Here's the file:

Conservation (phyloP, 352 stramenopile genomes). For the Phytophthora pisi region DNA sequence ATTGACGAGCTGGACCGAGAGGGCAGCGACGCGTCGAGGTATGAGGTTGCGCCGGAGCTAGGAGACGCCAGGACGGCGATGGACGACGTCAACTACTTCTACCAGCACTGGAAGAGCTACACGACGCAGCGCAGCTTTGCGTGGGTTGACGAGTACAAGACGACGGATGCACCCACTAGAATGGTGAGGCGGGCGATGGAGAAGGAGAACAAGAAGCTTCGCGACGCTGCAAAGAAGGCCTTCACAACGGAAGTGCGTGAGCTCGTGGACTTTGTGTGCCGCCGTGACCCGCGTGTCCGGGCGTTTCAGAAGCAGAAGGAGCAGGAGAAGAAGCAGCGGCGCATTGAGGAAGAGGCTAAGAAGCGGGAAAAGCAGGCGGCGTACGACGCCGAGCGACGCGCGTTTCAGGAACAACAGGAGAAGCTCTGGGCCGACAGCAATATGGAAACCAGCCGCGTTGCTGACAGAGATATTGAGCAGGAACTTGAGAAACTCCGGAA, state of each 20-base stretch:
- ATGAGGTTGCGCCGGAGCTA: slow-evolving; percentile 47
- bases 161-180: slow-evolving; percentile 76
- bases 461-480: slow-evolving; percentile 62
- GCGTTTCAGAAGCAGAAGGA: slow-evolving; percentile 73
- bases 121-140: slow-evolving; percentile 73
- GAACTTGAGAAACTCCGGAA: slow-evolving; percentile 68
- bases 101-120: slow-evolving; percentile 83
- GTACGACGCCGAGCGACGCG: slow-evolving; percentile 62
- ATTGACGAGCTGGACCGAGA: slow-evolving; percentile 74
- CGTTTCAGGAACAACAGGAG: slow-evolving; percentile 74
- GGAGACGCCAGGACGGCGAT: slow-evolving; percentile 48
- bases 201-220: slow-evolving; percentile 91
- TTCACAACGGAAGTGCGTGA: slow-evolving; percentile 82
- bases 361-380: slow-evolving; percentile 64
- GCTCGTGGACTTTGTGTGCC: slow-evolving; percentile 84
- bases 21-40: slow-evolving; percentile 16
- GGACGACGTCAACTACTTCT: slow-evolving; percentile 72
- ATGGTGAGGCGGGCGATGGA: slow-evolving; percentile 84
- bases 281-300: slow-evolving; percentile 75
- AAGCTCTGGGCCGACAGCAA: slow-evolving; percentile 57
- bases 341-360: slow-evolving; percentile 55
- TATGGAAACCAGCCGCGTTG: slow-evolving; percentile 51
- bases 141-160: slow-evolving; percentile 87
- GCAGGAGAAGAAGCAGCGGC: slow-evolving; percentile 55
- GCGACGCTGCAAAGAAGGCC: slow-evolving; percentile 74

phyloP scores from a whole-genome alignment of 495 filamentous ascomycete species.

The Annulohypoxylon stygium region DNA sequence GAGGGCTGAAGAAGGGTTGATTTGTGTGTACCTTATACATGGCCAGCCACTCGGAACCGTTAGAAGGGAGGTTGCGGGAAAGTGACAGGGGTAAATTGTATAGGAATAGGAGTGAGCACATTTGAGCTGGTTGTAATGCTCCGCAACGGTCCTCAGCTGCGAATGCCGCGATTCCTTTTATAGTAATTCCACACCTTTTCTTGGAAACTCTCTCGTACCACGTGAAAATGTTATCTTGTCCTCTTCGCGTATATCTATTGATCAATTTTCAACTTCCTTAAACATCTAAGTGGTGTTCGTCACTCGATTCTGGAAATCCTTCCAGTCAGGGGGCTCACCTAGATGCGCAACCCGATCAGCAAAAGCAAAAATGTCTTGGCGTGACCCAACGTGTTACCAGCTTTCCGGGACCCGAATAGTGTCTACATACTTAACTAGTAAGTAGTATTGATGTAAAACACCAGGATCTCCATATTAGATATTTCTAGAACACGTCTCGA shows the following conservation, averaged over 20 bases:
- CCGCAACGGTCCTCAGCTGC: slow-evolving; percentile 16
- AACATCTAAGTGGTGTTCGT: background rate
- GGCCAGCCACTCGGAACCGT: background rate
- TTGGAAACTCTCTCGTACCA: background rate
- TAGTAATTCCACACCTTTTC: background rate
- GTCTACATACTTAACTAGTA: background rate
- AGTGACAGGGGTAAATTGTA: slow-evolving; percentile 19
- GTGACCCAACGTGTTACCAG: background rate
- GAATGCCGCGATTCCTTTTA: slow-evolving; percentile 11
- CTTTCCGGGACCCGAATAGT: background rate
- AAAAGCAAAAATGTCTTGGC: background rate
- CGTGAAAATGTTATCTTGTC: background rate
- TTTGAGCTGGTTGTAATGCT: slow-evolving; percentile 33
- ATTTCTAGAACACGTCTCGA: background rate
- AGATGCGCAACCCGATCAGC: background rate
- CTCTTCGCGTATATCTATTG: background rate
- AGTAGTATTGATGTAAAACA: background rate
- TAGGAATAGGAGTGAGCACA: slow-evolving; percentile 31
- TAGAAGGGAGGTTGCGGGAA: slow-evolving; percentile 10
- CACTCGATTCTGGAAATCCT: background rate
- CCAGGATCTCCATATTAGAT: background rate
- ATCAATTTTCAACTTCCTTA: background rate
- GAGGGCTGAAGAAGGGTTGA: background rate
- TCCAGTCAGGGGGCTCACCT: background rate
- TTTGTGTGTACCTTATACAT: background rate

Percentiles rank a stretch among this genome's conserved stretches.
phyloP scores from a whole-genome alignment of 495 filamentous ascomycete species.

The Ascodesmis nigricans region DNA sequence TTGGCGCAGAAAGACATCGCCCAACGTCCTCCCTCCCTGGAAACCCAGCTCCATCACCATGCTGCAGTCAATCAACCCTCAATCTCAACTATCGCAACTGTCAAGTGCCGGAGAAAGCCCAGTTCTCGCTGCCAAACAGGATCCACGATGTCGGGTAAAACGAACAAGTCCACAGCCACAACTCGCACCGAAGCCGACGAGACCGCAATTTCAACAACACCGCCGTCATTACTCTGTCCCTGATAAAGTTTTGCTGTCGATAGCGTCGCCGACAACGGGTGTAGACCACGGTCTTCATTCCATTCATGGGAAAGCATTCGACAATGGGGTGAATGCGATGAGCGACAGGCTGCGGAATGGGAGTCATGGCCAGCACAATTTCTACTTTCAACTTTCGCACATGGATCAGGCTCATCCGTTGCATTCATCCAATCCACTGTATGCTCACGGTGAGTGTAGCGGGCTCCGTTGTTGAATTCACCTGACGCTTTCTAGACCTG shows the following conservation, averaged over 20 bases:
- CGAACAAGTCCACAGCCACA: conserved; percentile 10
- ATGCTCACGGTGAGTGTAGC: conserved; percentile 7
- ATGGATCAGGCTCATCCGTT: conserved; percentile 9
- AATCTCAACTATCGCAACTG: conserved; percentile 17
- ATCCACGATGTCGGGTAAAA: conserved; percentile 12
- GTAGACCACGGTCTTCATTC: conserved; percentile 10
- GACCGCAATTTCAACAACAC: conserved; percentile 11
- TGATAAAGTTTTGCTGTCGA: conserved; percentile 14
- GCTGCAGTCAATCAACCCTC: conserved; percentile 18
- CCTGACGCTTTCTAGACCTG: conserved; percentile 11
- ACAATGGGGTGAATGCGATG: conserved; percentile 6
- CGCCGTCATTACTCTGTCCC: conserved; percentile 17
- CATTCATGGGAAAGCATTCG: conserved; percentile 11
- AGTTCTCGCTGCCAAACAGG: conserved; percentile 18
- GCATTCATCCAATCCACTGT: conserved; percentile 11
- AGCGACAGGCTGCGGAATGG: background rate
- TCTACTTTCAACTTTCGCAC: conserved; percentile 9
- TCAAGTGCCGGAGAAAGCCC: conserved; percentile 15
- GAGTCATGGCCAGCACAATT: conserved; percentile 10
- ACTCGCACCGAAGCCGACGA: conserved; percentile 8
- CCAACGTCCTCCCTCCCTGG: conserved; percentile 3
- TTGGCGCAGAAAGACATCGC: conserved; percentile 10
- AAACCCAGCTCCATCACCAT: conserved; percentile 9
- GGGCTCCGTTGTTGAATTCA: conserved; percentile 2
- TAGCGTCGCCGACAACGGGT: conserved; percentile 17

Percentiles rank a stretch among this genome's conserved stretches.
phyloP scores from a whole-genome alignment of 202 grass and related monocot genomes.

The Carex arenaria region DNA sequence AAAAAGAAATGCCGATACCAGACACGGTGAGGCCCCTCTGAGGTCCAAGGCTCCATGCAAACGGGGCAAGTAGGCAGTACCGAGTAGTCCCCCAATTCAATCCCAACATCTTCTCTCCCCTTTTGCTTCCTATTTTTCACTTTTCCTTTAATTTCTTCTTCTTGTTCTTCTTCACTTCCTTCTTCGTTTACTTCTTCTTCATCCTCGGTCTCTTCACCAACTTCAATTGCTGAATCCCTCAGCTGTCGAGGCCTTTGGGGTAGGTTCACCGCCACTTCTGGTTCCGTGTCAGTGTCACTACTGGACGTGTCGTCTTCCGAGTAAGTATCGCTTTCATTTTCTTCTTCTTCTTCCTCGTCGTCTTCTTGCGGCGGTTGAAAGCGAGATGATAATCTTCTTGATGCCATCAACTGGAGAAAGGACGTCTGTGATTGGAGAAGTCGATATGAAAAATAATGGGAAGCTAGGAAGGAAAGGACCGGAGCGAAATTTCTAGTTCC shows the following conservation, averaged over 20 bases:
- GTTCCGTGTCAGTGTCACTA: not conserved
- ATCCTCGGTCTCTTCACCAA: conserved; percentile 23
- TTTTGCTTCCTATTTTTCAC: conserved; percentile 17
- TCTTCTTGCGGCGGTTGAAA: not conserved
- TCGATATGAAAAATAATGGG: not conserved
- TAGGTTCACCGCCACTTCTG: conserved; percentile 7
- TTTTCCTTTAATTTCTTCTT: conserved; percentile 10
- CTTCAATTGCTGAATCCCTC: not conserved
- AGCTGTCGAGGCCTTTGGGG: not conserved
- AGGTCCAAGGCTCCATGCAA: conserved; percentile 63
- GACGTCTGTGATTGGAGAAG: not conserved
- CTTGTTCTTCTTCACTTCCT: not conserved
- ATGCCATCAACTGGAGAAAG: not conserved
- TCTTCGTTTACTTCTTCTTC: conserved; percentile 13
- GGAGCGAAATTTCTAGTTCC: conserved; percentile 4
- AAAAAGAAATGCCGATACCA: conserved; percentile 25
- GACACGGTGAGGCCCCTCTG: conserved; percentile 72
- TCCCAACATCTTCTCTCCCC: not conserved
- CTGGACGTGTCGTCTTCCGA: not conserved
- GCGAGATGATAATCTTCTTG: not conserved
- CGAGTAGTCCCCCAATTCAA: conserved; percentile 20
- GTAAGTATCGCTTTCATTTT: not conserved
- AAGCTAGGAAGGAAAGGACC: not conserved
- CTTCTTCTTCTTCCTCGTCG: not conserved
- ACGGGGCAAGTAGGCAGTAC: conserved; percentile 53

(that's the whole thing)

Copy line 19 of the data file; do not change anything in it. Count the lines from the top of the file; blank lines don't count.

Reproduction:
- ATGGTGAGGCGGGCGATGGA: slow-evolving; percentile 84